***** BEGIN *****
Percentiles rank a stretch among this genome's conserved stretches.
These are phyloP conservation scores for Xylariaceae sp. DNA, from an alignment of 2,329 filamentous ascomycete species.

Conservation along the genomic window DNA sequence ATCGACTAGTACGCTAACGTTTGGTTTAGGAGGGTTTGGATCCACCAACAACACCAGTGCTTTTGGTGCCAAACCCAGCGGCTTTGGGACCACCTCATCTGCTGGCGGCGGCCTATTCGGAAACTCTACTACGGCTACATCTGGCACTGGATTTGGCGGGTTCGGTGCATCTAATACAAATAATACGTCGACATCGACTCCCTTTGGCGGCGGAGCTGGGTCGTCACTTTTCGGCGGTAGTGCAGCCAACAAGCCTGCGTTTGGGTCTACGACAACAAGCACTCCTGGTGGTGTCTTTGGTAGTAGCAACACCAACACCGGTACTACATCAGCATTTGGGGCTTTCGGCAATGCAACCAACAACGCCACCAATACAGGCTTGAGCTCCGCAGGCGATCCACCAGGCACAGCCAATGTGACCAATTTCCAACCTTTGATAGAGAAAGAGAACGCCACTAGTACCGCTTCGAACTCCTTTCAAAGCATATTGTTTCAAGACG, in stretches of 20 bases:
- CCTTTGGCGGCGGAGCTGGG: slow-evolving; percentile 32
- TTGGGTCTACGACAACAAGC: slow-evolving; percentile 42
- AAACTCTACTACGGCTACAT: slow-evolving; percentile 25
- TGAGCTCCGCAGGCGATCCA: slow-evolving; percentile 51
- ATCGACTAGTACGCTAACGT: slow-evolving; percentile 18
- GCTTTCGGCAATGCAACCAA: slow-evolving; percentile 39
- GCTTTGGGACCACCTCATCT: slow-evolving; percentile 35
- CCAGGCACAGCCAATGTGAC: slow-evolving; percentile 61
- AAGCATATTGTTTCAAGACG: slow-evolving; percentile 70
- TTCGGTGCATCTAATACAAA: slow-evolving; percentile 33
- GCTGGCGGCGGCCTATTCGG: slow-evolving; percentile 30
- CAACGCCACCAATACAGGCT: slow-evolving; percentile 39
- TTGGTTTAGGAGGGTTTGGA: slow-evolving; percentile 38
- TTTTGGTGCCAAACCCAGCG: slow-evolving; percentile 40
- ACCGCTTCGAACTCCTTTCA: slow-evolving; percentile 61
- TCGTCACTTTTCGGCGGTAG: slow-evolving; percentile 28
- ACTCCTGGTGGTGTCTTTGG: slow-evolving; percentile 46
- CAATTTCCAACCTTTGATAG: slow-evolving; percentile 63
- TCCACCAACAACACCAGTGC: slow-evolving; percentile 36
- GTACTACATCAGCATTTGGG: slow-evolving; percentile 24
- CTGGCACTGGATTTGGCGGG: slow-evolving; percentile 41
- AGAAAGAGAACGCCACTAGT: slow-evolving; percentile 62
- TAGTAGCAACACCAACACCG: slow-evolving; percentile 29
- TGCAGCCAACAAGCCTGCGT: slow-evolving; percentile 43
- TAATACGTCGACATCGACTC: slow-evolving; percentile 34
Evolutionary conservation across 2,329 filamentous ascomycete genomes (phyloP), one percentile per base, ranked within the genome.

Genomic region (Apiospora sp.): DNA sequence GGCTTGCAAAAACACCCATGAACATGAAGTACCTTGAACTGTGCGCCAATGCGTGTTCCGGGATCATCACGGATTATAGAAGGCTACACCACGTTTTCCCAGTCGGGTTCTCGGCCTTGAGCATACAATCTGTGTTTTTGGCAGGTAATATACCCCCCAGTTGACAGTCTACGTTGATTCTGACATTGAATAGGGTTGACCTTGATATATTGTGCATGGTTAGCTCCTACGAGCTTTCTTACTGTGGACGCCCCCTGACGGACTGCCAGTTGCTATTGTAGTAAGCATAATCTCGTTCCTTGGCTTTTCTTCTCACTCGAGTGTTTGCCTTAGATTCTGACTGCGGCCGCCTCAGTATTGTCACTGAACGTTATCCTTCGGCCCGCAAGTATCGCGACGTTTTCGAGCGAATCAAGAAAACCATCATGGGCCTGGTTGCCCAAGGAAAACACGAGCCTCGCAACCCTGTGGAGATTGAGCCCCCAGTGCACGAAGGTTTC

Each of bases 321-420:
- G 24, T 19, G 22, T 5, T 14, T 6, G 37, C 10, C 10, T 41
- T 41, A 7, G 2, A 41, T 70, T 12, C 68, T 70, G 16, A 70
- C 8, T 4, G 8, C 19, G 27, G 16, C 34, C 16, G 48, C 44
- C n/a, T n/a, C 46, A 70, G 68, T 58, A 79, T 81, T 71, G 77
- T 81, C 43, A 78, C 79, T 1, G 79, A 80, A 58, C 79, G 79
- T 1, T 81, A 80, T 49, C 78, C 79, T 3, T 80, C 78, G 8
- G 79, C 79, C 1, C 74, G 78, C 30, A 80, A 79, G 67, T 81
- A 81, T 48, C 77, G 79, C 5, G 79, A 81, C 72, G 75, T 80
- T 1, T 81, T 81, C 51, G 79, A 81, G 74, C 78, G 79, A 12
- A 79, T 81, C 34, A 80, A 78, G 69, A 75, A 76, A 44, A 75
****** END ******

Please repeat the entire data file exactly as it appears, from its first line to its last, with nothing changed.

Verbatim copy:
Percentiles rank a stretch among this genome's conserved stretches.
These are phyloP conservation scores for Xylariaceae sp. DNA, from an alignment of 2,329 filamentous ascomycete species.

Conservation along the genomic window DNA sequence ATCGACTAGTACGCTAACGTTTGGTTTAGGAGGGTTTGGATCCACCAACAACACCAGTGCTTTTGGTGCCAAACCCAGCGGCTTTGGGACCACCTCATCTGCTGGCGGCGGCCTATTCGGAAACTCTACTACGGCTACATCTGGCACTGGATTTGGCGGGTTCGGTGCATCTAATACAAATAATACGTCGACATCGACTCCCTTTGGCGGCGGAGCTGGGTCGTCACTTTTCGGCGGTAGTGCAGCCAACAAGCCTGCGTTTGGGTCTACGACAACAAGCACTCCTGGTGGTGTCTTTGGTAGTAGCAACACCAACACCGGTACTACATCAGCATTTGGGGCTTTCGGCAATGCAACCAACAACGCCACCAATACAGGCTTGAGCTCCGCAGGCGATCCACCAGGCACAGCCAATGTGACCAATTTCCAACCTTTGATAGAGAAAGAGAACGCCACTAGTACCGCTTCGAACTCCTTTCAAAGCATATTGTTTCAAGACG, in stretches of 20 bases:
- CCTTTGGCGGCGGAGCTGGG: slow-evolving; percentile 32
- TTGGGTCTACGACAACAAGC: slow-evolving; percentile 42
- AAACTCTACTACGGCTACAT: slow-evolving; percentile 25
- TGAGCTCCGCAGGCGATCCA: slow-evolving; percentile 51
- ATCGACTAGTACGCTAACGT: slow-evolving; percentile 18
- GCTTTCGGCAATGCAACCAA: slow-evolving; percentile 39
- GCTTTGGGACCACCTCATCT: slow-evolving; percentile 35
- CCAGGCACAGCCAATGTGAC: slow-evolving; percentile 61
- AAGCATATTGTTTCAAGACG: slow-evolving; percentile 70
- TTCGGTGCATCTAATACAAA: slow-evolving; percentile 33
- GCTGGCGGCGGCCTATTCGG: slow-evolving; percentile 30
- CAACGCCACCAATACAGGCT: slow-evolving; percentile 39
- TTGGTTTAGGAGGGTTTGGA: slow-evolving; percentile 38
- TTTTGGTGCCAAACCCAGCG: slow-evolving; percentile 40
- ACCGCTTCGAACTCCTTTCA: slow-evolving; percentile 61
- TCGTCACTTTTCGGCGGTAG: slow-evolving; percentile 28
- ACTCCTGGTGGTGTCTTTGG: slow-evolving; percentile 46
- CAATTTCCAACCTTTGATAG: slow-evolving; percentile 63
- TCCACCAACAACACCAGTGC: slow-evolving; percentile 36
- GTACTACATCAGCATTTGGG: slow-evolving; percentile 24
- CTGGCACTGGATTTGGCGGG: slow-evolving; percentile 41
- AGAAAGAGAACGCCACTAGT: slow-evolving; percentile 62
- TAGTAGCAACACCAACACCG: slow-evolving; percentile 29
- TGCAGCCAACAAGCCTGCGT: slow-evolving; percentile 43
- TAATACGTCGACATCGACTC: slow-evolving; percentile 34
Evolutionary conservation across 2,329 filamentous ascomycete genomes (phyloP), one percentile per base, ranked within the genome.

Genomic region (Apiospora sp.): DNA sequence GGCTTGCAAAAACACCCATGAACATGAAGTACCTTGAACTGTGCGCCAATGCGTGTTCCGGGATCATCACGGATTATAGAAGGCTACACCACGTTTTCCCAGTCGGGTTCTCGGCCTTGAGCATACAATCTGTGTTTTTGGCAGGTAATATACCCCCCAGTTGACAGTCTACGTTGATTCTGACATTGAATAGGGTTGACCTTGATATATTGTGCATGGTTAGCTCCTACGAGCTTTCTTACTGTGGACGCCCCCTGACGGACTGCCAGTTGCTATTGTAGTAAGCATAATCTCGTTCCTTGGCTTTTCTTCTCACTCGAGTGTTTGCCTTAGATTCTGACTGCGGCCGCCTCAGTATTGTCACTGAACGTTATCCTTCGGCCCGCAAGTATCGCGACGTTTTCGAGCGAATCAAGAAAACCATCATGGGCCTGGTTGCCCAAGGAAAACACGAGCCTCGCAACCCTGTGGAGATTGAGCCCCCAGTGCACGAAGGTTTC

Each of bases 321-420:
- G 24, T 19, G 22, T 5, T 14, T 6, G 37, C 10, C 10, T 41
- T 41, A 7, G 2, A 41, T 70, T 12, C 68, T 70, G 16, A 70
- C 8, T 4, G 8, C 19, G 27, G 16, C 34, C 16, G 48, C 44
- C n/a, T n/a, C 46, A 70, G 68, T 58, A 79, T 81, T 71, G 77
- T 81, C 43, A 78, C 79, T 1, G 79, A 80, A 58, C 79, G 79
- T 1, T 81, A 80, T 49, C 78, C 79, T 3, T 80, C 78, G 8
- G 79, C 79, C 1, C 74, G 78, C 30, A 80, A 79, G 67, T 81
- A 81, T 48, C 77, G 79, C 5, G 79, A 81, C 72, G 75, T 80
- T 1, T 81, T 81, C 51, G 79, A 81, G 74, C 78, G 79, A 12
- A 79, T 81, C 34, A 80, A 78, G 69, A 75, A 76, A 44, A 75